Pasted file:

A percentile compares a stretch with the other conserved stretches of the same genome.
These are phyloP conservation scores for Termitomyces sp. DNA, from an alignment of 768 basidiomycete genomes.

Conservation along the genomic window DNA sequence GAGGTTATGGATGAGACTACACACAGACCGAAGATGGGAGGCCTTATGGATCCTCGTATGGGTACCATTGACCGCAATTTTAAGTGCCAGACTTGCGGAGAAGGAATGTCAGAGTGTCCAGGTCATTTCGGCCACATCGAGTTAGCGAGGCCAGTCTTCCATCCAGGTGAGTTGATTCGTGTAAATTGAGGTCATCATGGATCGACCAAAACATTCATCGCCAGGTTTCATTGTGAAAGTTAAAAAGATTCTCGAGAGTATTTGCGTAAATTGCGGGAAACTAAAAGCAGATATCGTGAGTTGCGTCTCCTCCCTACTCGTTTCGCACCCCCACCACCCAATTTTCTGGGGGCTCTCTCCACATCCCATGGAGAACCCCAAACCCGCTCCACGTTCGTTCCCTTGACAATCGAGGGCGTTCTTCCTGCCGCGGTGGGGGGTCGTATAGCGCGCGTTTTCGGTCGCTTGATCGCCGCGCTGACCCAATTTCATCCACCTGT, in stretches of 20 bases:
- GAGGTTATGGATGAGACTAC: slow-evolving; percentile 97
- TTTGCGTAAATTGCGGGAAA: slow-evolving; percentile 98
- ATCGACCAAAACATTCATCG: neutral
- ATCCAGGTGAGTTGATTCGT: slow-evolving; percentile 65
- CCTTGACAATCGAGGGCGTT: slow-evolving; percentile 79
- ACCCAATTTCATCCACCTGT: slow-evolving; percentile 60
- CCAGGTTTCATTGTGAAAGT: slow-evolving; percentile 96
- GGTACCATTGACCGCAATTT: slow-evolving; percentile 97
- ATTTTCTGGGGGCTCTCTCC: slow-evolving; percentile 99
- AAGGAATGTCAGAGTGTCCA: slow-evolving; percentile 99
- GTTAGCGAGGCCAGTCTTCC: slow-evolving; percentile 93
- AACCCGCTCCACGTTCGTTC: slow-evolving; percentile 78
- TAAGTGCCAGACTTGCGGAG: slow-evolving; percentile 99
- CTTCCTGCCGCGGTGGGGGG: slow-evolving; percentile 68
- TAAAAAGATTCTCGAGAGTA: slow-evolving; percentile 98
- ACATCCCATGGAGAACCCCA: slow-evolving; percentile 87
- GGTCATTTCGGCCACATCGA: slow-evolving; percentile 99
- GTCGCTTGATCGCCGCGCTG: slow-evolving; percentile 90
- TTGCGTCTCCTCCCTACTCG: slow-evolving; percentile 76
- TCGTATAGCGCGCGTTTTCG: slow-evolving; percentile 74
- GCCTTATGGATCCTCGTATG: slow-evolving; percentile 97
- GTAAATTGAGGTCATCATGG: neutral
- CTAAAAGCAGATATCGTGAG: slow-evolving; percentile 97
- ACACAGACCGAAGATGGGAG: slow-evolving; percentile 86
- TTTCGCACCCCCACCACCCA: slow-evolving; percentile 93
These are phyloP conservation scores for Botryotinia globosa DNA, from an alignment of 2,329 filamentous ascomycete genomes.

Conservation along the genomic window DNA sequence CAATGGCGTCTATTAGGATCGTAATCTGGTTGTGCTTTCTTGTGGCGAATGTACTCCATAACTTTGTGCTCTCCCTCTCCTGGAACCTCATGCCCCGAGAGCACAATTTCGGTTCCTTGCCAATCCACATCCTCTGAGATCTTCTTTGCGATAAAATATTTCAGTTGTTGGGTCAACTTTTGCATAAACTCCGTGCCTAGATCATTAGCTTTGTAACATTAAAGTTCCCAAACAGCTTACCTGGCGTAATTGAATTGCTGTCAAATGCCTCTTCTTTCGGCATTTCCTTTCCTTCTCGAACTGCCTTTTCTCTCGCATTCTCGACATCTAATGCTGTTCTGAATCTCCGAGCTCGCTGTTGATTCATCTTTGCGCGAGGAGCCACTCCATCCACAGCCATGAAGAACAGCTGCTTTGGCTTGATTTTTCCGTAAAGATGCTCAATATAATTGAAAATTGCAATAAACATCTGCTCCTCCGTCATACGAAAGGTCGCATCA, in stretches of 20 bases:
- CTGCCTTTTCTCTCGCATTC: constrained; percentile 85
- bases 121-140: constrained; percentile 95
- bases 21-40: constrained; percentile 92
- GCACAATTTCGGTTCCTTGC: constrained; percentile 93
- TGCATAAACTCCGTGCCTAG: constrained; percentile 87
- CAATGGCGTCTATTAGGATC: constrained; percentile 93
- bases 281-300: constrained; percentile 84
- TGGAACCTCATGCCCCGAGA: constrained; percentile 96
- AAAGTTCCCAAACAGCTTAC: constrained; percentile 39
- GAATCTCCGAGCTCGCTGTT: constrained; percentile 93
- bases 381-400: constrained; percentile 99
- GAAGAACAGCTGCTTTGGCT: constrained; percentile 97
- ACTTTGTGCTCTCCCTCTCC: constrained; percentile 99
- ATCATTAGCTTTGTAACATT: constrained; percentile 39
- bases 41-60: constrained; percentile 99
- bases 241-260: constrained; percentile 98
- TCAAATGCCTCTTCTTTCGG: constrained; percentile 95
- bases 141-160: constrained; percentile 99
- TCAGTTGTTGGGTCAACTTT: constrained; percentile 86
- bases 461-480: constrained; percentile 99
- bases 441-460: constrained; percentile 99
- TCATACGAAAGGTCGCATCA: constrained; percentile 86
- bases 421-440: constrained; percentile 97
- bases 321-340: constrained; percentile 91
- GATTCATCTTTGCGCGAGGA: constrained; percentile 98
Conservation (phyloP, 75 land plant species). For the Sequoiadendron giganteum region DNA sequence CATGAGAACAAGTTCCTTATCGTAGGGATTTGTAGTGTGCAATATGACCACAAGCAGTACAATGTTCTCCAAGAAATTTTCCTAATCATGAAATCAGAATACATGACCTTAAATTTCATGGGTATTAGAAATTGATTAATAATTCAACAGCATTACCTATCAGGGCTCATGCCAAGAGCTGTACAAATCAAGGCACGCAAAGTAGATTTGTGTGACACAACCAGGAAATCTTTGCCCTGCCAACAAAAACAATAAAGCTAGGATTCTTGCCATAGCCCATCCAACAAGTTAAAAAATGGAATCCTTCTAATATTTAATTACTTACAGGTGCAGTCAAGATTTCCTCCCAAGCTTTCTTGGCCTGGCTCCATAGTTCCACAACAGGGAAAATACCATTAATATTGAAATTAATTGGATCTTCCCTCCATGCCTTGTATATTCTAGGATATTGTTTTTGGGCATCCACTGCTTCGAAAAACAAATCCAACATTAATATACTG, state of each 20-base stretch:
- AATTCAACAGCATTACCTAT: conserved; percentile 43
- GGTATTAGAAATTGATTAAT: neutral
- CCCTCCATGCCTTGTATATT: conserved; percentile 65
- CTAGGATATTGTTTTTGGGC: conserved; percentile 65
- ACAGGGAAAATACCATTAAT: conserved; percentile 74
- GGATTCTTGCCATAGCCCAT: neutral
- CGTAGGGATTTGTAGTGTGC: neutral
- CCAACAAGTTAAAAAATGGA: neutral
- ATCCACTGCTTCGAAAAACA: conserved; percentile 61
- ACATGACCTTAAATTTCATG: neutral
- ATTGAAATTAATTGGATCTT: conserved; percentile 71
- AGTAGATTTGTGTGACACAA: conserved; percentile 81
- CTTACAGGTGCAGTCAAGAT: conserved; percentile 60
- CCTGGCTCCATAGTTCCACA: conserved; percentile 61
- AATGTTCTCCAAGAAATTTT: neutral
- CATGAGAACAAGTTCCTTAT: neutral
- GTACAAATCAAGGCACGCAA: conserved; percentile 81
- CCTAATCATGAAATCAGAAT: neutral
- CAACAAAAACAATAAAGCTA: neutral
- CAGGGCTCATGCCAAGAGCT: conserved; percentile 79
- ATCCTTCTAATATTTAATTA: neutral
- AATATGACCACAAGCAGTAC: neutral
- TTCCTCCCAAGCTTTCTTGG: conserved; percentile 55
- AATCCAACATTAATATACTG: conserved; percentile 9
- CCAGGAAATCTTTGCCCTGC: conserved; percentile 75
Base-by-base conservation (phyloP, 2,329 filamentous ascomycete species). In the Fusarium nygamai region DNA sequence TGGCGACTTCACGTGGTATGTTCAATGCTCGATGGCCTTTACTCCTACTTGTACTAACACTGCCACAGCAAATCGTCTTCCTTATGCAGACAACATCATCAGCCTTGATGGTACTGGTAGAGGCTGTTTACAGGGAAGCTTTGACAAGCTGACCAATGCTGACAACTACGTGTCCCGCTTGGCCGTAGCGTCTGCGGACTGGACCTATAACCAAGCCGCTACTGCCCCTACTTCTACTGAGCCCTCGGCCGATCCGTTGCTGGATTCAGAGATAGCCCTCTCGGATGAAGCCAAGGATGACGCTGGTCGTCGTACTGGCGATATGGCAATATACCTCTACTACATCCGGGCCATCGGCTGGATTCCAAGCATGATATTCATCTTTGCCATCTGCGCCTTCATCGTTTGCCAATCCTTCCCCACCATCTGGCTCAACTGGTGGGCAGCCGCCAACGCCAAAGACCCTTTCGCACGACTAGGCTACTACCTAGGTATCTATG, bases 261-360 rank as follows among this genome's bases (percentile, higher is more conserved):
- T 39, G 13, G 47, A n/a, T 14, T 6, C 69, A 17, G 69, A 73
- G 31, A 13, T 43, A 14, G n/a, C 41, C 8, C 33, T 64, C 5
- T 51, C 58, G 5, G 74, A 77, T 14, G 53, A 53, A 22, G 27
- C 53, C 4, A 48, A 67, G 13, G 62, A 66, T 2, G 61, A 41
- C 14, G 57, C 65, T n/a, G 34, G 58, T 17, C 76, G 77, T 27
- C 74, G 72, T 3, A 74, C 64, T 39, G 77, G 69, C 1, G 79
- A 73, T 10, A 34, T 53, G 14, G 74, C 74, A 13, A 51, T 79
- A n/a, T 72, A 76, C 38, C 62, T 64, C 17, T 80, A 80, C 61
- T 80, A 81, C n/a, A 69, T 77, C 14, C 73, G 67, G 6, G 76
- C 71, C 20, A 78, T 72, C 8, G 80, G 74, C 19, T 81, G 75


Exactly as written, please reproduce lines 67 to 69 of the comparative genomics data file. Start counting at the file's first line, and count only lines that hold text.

- ATTGAAATTAATTGGATCTT: conserved; percentile 71
- AGTAGATTTGTGTGACACAA: conserved; percentile 81
- CTTACAGGTGCAGTCAAGAT: conserved; percentile 60